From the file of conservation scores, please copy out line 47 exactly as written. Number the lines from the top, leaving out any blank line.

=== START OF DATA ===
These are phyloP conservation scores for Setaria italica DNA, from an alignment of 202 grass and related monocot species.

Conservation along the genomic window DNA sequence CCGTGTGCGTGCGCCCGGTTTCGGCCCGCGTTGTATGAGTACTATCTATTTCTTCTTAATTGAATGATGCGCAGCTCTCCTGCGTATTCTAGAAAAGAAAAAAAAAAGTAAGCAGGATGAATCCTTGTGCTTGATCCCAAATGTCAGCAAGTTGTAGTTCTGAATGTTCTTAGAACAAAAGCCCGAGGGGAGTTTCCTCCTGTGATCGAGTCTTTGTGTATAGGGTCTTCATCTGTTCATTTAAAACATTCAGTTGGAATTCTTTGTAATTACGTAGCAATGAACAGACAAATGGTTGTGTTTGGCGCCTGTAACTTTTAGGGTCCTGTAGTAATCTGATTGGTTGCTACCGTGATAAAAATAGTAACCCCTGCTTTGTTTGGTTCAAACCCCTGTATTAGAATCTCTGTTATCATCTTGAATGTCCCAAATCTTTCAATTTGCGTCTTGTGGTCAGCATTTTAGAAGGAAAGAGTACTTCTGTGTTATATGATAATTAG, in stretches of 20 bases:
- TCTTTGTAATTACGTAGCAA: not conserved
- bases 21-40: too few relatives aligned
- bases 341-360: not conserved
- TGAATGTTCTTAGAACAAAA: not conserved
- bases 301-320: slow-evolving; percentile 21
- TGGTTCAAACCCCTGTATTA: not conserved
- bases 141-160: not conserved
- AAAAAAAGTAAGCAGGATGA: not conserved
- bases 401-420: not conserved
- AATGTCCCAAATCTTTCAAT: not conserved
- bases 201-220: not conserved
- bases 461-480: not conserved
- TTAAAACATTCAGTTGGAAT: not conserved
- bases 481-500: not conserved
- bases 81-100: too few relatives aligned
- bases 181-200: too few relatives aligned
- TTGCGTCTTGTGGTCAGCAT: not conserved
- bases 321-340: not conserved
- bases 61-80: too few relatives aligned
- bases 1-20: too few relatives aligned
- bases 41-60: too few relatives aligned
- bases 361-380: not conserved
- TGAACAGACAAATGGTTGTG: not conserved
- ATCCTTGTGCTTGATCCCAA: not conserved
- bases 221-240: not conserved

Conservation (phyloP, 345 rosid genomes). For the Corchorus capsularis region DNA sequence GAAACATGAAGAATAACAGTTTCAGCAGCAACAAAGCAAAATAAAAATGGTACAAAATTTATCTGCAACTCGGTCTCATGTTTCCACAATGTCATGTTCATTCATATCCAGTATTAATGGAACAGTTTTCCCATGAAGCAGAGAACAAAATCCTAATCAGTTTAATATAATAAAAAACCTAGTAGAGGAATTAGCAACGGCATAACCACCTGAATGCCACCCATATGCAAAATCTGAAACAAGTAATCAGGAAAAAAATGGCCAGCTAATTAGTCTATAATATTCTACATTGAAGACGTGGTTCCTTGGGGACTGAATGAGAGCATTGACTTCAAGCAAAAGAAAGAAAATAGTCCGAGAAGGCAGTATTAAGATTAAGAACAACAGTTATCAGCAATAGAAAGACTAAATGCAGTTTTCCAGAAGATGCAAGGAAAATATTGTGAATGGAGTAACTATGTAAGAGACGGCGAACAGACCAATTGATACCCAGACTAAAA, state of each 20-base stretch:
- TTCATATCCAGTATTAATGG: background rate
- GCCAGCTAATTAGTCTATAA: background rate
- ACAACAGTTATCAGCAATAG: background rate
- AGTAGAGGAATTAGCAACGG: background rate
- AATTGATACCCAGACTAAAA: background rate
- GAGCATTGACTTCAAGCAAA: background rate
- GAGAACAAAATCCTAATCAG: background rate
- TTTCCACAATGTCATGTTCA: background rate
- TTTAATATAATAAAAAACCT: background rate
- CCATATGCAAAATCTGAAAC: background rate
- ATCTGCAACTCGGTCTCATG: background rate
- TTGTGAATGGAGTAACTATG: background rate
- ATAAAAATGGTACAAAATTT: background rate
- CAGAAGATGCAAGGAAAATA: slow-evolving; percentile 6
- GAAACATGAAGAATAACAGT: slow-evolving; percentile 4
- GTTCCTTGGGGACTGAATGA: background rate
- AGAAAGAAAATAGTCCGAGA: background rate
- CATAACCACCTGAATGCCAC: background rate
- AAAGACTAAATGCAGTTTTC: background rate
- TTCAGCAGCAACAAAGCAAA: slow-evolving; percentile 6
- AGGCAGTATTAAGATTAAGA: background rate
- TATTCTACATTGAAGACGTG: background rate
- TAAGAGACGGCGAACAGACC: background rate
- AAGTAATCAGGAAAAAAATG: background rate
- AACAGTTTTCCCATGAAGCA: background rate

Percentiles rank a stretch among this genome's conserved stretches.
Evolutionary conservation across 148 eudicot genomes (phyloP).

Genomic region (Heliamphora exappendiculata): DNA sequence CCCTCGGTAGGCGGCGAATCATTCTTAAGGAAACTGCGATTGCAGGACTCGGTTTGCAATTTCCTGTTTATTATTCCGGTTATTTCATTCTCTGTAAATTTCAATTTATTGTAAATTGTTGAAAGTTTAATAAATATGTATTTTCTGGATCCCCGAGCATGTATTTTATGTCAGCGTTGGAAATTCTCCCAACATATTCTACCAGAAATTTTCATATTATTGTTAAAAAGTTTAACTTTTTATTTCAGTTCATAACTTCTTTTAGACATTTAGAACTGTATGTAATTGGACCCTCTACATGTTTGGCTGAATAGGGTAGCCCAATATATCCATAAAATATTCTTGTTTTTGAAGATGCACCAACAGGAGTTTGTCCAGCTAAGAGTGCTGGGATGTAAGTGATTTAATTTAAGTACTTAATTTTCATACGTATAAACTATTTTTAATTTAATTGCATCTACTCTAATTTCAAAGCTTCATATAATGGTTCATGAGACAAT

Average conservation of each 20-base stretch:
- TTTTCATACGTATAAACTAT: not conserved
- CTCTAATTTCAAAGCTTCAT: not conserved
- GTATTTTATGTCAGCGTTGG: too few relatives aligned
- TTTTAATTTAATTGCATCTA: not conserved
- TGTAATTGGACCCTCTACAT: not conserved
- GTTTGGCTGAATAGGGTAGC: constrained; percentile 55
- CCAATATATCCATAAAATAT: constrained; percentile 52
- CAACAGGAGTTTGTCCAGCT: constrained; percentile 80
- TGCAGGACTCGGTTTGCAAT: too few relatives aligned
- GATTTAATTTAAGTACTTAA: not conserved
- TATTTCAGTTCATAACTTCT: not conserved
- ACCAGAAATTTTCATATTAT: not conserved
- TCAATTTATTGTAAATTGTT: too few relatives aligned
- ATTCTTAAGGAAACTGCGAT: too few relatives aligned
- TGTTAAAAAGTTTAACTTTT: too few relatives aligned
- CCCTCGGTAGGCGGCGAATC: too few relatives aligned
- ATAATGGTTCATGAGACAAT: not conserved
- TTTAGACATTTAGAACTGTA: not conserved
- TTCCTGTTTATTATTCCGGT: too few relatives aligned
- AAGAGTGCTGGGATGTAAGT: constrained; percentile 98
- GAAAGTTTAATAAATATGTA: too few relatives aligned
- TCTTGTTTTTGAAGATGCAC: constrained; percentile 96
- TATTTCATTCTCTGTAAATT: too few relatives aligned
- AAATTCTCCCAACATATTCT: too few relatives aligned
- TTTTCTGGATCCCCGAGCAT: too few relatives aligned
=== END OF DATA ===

- AAAGACTAAATGCAGTTTTC: background rate